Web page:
Chef Nobuyuki Matsuhisa is worldly known as Nobu, the legend of contemporary Japanese cooking blending Peruvian and other elements into his special sharing plates. Swiping the globe with his nikkei cuisine from New York, London, Dubai to Hong Kong, chef Matsuhisa most effectively blended his Japanese skills with the alluring ingredients that he found during his stint in Peru over 20 years ago.
Nobu’s partnership with the actor Robert De Niro and restaurateur Drew Nieporent gave birth to the international network of the chic Nobu restaurants. Nevertheless, his namesake Matsuhisa restaurants remain his most cherished babies, so he shows up often. I have repeatedly dined at Matsuhisa in Aspen, Los Angeles, Paris and St Moritz, and while the first two are the most Nobu style, the newest Paris location is by far the best. The main reason being that the executive chef Hideki Endo was given a free reign from Nobu Matsuhisa and creates sublime, Michelin stars deserving plates in the chicest atmosphere of the Royal Monceau hotel. Chef Hideki, originally from Hokkaido, has helmed the scenic Hong Kong Nobu for over a decade, and moved to Paris to open the by celebrities touted Matsuhisa Paris.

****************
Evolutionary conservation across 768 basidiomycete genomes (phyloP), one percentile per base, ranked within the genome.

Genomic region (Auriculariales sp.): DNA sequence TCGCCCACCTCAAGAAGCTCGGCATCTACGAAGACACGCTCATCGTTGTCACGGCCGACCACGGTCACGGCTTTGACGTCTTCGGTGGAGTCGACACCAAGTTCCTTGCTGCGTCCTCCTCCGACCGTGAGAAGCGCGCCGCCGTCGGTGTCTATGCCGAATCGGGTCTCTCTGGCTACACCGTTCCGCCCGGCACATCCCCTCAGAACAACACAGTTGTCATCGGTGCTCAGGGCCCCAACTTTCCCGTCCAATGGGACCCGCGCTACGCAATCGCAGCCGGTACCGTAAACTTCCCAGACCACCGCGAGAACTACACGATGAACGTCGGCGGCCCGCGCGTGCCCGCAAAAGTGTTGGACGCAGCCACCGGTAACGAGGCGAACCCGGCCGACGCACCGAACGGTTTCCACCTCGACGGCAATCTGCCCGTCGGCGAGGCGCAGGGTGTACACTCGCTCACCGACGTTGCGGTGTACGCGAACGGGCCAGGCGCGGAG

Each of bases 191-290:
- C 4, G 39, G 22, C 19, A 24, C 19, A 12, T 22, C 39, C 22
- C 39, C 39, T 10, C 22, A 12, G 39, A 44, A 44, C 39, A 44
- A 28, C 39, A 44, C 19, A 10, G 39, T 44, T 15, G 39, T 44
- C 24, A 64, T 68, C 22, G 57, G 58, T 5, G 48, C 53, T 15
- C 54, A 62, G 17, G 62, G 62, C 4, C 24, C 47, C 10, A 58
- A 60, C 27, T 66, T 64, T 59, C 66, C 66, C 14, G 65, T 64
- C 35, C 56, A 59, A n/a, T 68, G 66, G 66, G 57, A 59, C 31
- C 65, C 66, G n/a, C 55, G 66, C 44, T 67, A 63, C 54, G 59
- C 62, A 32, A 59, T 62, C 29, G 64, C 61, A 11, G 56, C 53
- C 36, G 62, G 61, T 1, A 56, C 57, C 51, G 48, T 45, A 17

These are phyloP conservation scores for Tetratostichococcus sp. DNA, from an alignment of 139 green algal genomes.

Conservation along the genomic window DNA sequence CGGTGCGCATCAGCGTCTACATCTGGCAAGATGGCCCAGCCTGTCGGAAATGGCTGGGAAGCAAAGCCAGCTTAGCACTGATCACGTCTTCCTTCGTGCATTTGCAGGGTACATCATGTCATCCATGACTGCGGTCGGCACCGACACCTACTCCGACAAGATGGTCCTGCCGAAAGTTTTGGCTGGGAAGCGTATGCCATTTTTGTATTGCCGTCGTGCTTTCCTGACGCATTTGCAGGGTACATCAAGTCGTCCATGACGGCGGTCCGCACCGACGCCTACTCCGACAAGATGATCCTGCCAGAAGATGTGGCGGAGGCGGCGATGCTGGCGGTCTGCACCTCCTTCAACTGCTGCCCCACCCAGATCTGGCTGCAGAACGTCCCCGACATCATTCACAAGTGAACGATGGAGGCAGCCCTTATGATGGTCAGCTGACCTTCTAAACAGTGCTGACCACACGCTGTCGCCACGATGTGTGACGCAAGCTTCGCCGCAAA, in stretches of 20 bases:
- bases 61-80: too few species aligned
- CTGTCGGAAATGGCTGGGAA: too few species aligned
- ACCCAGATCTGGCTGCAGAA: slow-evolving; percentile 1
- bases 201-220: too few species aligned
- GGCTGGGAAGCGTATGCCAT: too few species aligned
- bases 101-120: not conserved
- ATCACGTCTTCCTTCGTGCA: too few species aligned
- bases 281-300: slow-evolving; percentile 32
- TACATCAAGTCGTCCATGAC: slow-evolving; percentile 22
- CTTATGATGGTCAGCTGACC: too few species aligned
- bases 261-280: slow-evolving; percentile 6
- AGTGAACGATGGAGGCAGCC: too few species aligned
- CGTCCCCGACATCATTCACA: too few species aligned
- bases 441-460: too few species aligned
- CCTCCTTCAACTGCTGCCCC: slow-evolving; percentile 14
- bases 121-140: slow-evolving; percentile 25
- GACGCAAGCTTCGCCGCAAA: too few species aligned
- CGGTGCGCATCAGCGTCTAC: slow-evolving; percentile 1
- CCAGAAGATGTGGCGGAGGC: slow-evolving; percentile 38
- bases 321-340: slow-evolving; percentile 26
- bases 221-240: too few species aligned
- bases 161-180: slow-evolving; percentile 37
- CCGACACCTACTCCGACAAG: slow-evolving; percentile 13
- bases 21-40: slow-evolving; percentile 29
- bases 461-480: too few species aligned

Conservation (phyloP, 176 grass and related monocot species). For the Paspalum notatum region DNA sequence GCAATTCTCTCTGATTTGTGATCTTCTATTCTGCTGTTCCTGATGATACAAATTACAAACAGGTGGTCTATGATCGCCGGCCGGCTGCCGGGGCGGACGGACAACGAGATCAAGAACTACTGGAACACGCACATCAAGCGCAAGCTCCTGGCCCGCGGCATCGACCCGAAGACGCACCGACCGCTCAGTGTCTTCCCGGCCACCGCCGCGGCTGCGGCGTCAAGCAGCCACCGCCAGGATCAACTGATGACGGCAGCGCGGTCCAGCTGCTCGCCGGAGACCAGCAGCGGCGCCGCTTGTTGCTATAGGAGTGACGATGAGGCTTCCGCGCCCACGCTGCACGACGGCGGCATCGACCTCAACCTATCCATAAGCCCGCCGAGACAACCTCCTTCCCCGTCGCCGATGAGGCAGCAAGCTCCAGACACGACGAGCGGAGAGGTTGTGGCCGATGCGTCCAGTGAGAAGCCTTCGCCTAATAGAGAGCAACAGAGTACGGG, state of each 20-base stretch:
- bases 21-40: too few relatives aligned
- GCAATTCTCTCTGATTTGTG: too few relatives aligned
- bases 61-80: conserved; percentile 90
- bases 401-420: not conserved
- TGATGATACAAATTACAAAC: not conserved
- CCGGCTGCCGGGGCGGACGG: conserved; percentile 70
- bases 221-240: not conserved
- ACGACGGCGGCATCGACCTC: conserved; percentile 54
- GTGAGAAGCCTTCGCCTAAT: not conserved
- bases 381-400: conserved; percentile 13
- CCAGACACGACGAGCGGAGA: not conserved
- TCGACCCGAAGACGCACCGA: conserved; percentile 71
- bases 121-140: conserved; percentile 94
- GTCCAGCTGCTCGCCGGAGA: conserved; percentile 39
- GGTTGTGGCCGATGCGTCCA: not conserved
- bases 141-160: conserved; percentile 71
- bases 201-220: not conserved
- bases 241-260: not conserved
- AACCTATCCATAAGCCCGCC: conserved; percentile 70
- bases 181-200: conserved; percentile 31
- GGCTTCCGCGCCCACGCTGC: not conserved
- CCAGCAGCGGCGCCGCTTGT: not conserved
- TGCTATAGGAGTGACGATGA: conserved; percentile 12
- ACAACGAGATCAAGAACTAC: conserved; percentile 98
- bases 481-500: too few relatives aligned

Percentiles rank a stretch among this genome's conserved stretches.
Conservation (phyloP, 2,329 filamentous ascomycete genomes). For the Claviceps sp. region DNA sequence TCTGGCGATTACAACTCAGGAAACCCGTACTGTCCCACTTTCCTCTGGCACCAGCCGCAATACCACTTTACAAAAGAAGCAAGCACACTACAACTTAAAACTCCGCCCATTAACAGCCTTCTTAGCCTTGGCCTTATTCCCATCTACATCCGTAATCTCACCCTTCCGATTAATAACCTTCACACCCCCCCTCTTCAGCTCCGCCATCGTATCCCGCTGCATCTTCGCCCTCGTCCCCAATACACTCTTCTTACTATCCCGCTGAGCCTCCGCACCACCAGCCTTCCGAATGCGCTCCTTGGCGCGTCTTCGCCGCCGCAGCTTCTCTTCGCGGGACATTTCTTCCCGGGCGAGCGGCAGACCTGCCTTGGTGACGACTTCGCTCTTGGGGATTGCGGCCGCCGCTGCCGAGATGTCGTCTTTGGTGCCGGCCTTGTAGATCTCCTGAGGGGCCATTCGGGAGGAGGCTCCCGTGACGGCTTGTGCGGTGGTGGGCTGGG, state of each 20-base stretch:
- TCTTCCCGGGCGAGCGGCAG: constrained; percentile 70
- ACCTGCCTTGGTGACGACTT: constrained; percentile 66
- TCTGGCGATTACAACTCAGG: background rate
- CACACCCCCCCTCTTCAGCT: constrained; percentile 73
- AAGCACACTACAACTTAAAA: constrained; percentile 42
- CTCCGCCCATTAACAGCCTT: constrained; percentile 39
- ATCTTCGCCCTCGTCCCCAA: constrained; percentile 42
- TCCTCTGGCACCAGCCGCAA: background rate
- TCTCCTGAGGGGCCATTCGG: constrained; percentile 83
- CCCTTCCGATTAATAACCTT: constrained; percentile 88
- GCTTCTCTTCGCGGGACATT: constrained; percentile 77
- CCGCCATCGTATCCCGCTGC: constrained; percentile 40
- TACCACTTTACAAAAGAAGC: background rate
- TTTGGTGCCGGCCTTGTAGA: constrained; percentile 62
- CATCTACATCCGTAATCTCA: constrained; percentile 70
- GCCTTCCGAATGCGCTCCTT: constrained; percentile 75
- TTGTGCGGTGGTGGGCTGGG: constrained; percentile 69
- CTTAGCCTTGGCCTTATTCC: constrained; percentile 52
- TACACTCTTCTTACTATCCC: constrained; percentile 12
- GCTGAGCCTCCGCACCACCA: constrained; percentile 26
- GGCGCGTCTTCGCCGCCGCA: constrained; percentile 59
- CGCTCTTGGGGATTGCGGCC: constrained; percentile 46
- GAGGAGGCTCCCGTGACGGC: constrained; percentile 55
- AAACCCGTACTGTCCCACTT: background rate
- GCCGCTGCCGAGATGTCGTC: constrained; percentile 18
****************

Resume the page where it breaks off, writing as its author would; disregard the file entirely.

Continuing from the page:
Traditional Japanese manners grace Nobu and his wife as either of them often greet the customers in the first ever Matsuhisa restaurant in Los Angeles. The local glam-set still frequents the causal restaurant after almost two decades in business. Whether you are a Hollywood star or just a devote fan of his cuisine, Nobu shares his humble smile and a gentle handshake as he strolls around.